Getting the two brothers to explain their on stage get ups is worth another laugh. They both wear uniquely decorated top hats, which are now an instantly recognized symbol of the band. Robby says, “Our old, fat, goofy selves need to hide behind costumes. Be thankful.” His older brother has a different take- a take two if you like. “Robby bought a purple top hat with sunflowers for a hatband at an art festival. Later, he was dared to wear it on stage. I got a derby hat, and we started wearing them on stage, and the rest is history. Now, if we don’t wear them, people tend to feel like we’ve cheated them out of part of the show.”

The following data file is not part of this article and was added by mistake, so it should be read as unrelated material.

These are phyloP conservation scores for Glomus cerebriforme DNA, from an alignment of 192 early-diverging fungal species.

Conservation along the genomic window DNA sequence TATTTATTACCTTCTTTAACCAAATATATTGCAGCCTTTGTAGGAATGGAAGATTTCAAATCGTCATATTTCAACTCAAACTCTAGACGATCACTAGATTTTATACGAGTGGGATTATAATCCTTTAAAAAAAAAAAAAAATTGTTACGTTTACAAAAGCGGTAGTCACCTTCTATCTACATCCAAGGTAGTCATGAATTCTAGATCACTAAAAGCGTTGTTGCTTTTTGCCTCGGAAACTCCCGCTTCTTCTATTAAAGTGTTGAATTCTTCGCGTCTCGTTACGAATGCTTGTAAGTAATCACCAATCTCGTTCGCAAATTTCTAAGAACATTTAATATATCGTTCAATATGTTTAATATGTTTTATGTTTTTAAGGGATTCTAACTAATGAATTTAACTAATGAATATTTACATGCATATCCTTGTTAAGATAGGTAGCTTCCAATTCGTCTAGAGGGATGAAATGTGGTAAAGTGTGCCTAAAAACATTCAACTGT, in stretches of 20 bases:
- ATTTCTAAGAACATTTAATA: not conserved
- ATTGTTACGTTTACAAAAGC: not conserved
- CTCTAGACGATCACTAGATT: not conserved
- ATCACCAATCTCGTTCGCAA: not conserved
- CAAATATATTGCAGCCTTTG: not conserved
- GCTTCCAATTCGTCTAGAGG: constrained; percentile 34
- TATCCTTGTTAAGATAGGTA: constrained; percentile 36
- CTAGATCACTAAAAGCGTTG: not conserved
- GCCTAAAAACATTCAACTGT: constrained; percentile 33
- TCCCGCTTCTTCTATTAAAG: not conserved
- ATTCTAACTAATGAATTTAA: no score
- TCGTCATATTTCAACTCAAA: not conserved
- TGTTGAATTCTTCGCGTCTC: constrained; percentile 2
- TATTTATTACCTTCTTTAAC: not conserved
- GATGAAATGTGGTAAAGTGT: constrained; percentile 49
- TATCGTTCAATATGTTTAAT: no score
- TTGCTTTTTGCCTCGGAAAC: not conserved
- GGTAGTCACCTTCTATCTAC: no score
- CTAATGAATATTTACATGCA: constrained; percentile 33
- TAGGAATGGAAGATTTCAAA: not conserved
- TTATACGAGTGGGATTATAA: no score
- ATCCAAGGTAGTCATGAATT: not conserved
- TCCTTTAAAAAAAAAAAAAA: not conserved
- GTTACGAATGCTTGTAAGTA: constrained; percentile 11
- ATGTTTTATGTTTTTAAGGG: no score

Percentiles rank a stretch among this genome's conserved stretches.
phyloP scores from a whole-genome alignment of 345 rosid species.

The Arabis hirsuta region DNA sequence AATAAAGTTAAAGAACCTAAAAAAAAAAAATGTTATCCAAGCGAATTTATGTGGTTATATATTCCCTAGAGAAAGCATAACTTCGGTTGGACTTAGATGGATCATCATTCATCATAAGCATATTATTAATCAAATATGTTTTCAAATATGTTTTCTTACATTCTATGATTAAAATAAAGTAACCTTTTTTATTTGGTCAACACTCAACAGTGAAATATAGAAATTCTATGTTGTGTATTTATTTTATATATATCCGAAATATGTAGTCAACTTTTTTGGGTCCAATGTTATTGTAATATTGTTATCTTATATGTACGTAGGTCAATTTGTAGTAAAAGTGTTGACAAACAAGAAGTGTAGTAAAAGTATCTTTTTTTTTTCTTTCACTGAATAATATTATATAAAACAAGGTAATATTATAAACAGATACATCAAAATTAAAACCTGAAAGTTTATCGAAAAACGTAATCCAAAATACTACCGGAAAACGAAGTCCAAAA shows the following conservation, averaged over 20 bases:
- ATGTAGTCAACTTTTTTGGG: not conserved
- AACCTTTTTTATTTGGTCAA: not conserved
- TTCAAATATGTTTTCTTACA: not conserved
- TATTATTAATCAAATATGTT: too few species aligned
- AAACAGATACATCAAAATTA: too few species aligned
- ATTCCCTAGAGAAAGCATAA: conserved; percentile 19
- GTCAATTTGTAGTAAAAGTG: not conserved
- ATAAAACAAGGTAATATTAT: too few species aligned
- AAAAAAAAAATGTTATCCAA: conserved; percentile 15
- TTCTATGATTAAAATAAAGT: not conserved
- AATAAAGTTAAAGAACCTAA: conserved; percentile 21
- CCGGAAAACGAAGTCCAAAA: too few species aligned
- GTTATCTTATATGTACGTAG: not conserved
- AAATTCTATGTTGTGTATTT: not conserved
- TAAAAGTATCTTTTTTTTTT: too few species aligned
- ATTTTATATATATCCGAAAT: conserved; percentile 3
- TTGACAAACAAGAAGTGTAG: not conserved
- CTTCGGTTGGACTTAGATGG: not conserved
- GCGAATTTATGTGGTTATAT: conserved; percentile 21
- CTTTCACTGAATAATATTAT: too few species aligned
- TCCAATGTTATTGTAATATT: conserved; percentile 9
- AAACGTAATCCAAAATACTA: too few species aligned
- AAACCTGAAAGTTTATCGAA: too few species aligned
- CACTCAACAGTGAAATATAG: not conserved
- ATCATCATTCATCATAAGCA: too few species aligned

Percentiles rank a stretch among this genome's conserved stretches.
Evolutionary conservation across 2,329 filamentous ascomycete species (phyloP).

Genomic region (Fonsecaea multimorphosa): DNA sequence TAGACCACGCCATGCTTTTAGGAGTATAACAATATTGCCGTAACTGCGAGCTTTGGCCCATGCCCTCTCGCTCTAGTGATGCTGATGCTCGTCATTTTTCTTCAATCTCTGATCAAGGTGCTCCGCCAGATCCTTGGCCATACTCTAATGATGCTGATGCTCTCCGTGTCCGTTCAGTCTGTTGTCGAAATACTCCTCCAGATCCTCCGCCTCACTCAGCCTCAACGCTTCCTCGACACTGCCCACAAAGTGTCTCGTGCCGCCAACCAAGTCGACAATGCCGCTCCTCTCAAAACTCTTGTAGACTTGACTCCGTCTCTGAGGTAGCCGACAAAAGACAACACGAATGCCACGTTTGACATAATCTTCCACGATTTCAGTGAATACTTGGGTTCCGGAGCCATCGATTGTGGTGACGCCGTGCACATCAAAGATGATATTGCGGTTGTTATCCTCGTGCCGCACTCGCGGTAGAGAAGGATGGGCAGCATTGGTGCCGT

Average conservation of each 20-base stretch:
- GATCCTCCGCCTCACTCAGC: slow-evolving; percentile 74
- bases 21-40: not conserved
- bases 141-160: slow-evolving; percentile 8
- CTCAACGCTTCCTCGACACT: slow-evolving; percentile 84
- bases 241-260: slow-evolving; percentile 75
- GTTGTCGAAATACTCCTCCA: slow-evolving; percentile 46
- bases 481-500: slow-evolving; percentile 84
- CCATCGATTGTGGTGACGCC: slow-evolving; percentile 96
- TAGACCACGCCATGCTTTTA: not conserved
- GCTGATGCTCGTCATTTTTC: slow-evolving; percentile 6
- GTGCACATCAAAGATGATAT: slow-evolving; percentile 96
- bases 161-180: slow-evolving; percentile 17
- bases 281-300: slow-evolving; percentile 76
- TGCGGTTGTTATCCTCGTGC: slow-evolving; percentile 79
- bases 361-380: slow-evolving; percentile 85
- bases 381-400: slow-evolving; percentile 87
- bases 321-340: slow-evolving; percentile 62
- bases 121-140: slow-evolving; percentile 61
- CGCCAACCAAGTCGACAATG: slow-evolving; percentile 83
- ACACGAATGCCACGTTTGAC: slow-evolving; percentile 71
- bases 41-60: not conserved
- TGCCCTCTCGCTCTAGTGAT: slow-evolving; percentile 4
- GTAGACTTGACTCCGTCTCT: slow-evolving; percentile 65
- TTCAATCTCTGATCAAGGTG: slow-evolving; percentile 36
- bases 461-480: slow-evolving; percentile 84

And what a show it can be. It’s full of energy and action and the light shows can be impressive. Both brothers say they enjoy being on stage and in the studio recording their music. They are working on a fifth CD right now, called Gravity, and it should be out by April. These two brothers and performers say they were really young when they fell in love with music.
Robby say, “We’ve always been, even before we knew we had MD. We are self taught and by late teens, were writing all our own music.” Robby agrees. “The desire to write and record music goes back to the music of Elton John and The Beatles when I was about fourteen. Robby and I have been writing as a team, I the lyrics, he composes the music, for more than twenty years.”